CAA Assistant Communications Director Jonathan Nicholson looks at our role relating to recreational flying
In the past few years we've made a radical change to the way we oversee recreational aviation. A government red tape challenge into the area, together with our own acknowledgement that the level of regulation we were using was disproportionate, has led to a new system aimed at encouraging a vibrant general aviation (GA) sector in the UK.
Our regulation now aims to be much more proportionate and seeks opportunities to deregulate or devolve our work wherever possible. But, with the caveat that we will absolutely continue to seek to protect third parties that might be affected by GA.
Part of the change has seen the set up of a dedicated GA Unit, specifically charged with overseeing the sector and applying the new principles. This has been tied to an extensive programme of work looking at how we can remove or reduce regulation to make it more appropriate. Key achievements so far include de-regulating small single seat microlights, allowing paid flights in ex military aircraft, relaxing some pilot licensing rules and generally allowing pilots more input and freedom to make their own choices over how they fly.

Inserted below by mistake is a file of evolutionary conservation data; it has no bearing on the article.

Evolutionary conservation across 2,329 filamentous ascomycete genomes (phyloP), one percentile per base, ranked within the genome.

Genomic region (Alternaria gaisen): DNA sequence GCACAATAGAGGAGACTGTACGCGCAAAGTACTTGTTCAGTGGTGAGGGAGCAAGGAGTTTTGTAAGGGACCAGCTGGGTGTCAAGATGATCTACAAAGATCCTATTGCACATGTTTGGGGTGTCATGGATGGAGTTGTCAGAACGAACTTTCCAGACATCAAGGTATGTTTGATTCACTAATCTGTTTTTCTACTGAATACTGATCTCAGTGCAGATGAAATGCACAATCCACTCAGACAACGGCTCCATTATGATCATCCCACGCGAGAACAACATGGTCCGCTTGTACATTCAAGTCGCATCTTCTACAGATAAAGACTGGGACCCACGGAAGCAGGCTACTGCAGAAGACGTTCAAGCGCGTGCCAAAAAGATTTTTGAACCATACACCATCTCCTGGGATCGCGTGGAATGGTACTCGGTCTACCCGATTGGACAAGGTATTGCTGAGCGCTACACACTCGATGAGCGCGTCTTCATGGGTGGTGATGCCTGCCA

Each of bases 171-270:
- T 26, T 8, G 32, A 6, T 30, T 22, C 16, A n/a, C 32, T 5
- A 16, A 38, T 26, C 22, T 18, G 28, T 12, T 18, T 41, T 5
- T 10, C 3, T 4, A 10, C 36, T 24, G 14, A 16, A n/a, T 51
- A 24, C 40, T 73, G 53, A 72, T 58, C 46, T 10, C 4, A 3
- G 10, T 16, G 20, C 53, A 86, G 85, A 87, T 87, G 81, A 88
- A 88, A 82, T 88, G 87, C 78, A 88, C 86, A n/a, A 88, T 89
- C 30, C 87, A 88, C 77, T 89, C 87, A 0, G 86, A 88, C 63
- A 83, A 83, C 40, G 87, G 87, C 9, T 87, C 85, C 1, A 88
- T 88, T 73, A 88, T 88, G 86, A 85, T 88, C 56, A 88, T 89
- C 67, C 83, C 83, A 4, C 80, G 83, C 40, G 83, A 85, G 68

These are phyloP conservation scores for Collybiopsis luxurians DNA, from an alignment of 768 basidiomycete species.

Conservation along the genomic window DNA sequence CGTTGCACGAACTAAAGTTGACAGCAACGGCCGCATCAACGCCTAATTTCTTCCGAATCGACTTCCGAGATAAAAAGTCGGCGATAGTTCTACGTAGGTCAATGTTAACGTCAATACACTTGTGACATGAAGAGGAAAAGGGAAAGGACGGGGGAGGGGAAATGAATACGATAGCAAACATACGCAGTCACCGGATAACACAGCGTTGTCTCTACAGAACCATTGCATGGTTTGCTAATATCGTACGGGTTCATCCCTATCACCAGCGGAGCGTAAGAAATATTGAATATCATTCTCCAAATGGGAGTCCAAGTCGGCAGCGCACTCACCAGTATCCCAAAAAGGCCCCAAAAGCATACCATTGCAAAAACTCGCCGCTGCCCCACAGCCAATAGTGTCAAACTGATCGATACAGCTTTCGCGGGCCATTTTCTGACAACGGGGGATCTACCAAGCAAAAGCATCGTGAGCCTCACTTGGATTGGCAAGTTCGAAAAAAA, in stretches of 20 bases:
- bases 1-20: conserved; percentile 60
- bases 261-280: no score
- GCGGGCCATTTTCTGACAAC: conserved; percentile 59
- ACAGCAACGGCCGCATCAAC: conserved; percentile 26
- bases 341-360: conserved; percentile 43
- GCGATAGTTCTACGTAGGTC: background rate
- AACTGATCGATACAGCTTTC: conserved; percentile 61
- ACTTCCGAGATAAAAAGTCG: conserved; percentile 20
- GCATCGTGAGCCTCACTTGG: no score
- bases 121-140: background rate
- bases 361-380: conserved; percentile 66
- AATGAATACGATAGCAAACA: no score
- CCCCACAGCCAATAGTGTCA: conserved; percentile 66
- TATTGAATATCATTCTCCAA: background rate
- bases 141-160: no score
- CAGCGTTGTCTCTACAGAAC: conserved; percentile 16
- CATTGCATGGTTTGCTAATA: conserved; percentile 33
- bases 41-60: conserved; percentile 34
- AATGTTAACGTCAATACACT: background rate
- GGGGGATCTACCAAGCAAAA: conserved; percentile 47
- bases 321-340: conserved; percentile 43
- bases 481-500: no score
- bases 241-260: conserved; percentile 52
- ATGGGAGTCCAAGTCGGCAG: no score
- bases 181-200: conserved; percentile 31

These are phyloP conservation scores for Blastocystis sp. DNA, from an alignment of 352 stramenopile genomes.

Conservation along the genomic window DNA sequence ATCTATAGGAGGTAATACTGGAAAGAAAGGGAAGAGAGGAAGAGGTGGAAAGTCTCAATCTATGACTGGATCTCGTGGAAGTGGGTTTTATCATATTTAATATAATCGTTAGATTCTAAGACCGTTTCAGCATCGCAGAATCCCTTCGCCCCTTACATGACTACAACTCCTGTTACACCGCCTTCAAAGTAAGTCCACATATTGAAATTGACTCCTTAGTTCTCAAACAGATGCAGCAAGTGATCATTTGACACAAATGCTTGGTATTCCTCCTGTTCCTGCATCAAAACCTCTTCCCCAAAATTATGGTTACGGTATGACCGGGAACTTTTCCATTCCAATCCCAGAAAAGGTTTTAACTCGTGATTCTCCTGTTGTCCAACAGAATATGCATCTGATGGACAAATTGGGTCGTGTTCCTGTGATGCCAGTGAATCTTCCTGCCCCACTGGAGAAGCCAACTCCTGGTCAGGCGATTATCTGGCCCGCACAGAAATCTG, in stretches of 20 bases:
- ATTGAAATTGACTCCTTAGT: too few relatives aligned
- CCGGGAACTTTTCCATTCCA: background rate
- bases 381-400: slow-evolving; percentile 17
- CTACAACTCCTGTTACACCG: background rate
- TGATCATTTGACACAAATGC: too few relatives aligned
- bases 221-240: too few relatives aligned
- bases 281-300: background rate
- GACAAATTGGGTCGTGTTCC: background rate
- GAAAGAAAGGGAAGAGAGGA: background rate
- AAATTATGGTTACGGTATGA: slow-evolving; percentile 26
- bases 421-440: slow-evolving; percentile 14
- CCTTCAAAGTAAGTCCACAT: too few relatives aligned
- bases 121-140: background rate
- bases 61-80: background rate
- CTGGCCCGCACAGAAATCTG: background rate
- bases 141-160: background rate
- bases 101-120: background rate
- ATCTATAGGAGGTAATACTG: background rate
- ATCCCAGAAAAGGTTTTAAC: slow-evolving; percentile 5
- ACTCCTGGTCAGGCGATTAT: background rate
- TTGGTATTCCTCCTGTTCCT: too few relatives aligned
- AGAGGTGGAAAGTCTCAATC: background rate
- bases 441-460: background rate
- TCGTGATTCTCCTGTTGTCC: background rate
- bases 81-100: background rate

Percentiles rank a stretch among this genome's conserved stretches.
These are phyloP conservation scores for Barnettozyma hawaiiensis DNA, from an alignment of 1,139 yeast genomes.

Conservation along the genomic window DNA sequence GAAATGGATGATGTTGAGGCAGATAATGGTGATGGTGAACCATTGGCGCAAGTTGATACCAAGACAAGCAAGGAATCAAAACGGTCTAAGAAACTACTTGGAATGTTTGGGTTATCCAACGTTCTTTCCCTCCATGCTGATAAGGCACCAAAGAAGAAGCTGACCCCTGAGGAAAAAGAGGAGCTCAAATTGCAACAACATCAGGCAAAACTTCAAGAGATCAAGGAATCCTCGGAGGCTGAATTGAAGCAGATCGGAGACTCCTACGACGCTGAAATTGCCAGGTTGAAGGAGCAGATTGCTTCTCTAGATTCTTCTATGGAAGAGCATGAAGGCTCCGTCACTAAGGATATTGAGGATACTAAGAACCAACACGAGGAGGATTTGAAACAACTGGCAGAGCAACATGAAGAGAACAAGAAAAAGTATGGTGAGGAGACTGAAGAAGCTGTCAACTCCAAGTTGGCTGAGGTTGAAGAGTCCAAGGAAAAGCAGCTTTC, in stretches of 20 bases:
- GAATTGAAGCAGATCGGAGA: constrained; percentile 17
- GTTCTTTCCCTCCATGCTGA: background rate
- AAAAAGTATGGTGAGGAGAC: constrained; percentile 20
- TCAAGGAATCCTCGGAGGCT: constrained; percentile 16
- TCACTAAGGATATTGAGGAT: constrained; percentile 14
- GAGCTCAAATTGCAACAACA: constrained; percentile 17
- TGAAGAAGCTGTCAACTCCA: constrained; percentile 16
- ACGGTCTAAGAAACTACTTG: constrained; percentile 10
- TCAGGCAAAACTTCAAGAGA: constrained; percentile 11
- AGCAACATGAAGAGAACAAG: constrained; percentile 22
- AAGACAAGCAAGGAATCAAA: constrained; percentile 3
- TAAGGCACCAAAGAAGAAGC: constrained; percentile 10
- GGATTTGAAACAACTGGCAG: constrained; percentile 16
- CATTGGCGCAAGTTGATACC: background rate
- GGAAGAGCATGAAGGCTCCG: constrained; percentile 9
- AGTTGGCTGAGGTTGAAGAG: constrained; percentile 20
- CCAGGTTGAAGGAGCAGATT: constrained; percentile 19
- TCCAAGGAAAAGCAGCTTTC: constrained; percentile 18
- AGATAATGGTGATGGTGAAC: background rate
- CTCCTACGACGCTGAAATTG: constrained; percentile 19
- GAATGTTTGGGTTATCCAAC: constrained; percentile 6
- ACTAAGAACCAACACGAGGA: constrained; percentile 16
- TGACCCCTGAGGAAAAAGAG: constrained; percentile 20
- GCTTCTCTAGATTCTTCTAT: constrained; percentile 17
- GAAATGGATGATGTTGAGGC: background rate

All the work has been undertaken in conjunction with the government and the GA representative bodies, who have been very supportive of our new approach.
There is still a lot of work to complete, with over 140 projects currently underway or planned. We're also working closely with the European Aviation Safety Agency to influence their regulations as although we change change UK regulations many of the overarching requirements and rules for GA come from Europe.
So, while the past few years have seen some significant achievements there is still much work to do.
To learn more about General Aviation, you can read the GA Unit's first annual report.